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President Obama's Inaugural Speech - Page 2

post #31 of 47
Quote:
Originally Posted by Skippymjp View Post
I'd have been lots more comfortable with Obama if he'd just told us what he wanted to change it "to".
It's my impression that he wants to change it to:

a place with decent paying jobs for those willing to work

a place with affordable health care

a place where those in power are held accountable for what they do

a place with a better educational system than what we have now

a place where there is equal opportunity for all

a place where there is renewed hope for the future

a place where there is a strong sense of responsibility and willingness to work for the common good

a place where taxpayer money isn't wasted on programs that don't work

a place that uses environmentally friendly energy sources

a place where people can retire with dignity
post #32 of 47
Thread Starter 
Quote:
Originally Posted by Skippymjp View Post
I think that's the main reason I ended up voting for Nader I'd have been lots more comfortable with Obama if he'd just told us what he wanted to change it "to".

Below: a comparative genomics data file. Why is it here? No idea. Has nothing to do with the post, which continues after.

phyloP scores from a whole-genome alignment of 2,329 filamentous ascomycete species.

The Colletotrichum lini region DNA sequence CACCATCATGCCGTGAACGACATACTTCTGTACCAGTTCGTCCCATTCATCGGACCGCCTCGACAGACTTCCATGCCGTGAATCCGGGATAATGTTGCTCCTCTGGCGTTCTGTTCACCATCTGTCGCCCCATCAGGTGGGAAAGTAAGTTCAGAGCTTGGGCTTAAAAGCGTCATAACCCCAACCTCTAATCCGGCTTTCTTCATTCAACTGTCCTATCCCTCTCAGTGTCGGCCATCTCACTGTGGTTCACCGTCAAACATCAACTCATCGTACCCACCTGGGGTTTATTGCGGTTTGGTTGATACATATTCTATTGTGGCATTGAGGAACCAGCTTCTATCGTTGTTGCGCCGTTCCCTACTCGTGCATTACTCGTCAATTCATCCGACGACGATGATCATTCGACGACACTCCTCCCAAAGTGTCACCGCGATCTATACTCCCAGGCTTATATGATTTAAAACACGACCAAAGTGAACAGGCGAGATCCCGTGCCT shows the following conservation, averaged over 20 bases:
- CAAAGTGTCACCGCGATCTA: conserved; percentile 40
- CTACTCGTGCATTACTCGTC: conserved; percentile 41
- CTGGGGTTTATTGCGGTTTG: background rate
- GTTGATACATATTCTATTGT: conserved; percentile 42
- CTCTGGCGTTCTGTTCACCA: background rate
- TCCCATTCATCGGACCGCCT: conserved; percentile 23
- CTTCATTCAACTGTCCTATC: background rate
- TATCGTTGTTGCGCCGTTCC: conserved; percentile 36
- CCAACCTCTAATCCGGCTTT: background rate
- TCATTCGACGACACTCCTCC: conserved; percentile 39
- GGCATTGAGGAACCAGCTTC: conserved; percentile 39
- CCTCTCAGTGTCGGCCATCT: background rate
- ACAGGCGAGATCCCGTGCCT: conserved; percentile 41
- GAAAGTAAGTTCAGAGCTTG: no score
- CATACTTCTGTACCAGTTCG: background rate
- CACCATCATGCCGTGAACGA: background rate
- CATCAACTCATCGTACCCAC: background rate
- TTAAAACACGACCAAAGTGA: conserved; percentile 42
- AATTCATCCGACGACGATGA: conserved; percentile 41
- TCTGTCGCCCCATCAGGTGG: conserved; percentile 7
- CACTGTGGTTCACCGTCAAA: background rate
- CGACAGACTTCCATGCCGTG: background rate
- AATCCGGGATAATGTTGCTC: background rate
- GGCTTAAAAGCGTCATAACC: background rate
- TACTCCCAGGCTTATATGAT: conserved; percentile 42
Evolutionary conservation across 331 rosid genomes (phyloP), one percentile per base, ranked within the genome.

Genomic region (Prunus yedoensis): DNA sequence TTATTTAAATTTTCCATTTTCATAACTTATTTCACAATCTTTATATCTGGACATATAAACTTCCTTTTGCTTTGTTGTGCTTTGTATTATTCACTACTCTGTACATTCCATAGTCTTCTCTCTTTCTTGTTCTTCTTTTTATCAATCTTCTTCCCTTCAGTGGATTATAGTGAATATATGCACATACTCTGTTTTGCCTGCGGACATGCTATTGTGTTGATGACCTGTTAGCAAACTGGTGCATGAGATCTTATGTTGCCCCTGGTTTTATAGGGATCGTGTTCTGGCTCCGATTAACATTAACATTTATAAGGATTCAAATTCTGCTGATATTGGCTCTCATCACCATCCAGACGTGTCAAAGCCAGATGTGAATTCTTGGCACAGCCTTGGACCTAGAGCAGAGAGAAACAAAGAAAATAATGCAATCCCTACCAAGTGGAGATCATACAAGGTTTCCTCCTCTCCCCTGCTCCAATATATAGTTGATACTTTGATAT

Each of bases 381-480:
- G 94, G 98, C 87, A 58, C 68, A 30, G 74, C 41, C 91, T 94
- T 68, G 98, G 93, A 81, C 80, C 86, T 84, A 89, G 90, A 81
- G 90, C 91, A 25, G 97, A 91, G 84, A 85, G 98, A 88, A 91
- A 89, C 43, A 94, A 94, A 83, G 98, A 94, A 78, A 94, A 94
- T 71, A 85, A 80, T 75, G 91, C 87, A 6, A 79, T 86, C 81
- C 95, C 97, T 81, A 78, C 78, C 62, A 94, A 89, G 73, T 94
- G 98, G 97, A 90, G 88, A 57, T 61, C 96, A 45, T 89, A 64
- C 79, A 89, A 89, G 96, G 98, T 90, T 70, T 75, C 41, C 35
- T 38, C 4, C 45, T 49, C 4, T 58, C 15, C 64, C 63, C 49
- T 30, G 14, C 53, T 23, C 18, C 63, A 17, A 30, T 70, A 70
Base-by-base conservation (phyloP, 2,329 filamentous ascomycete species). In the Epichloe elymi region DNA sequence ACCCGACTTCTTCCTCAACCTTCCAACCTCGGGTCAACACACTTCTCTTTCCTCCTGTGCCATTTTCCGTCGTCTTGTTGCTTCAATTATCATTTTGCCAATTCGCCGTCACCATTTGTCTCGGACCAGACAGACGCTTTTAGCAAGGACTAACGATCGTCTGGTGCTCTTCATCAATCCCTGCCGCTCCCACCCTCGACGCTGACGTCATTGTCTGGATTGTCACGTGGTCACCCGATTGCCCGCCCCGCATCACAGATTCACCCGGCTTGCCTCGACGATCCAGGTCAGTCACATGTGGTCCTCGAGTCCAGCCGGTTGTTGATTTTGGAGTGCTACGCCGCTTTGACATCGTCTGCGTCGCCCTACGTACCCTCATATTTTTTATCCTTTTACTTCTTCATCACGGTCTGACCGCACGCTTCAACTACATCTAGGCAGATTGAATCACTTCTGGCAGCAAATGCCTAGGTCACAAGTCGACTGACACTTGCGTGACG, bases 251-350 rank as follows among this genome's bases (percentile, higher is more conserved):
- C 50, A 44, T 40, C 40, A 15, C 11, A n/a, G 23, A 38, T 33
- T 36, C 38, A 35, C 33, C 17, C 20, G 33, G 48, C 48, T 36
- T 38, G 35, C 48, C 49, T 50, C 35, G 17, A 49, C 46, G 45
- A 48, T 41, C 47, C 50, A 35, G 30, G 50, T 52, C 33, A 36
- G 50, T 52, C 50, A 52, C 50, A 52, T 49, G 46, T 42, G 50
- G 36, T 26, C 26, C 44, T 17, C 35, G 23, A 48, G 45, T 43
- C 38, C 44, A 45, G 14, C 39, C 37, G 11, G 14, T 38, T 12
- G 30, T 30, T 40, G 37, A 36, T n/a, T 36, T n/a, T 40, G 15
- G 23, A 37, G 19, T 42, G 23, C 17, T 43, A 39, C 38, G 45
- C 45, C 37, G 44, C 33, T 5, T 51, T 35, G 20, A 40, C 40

Skippy, quite a bit before the primaries, I felt exactly that. As someone who dislikes our two party system, I voted for Nader twice before. I considered it again, but at the same time felt that the statement I was making was causing me to sacrifice a counting vote.

I decided that I would support Hillary in the primary for the reason you just stated. I am a registered democrat only because I want to have a voice in one of the primaries. I didn't know what "change" Obama was alluding to and didn't want to follow blindly.

After he won the primary, he spoke about health care - a major issue to me. I agree that we didn't know much about what he stood for until very close to the election. It took me a long time to make up my mind.

I voted for him and I think he has finally outlined the changes he wants to make. If he accomplishes a fraction of what he proposes, we will be in better shape than we are right now. (Great job, Consumerkitty in describing the changes!)
Quote:
Originally Posted by Consumerkitty
It's my impression that he wants to change it to:

a place with decent paying jobs for those willing to work

a place with affordable health care

a place where those in power are held accountable for what they do

a place with a better educational system than what we have now

a place where there is equal opportunity for all

a place where there is renewed hope for the future

a place where there is a strong sense of responsibility and willingness to work for the common good

a place where taxpayer money isn't wasted on programs that don't work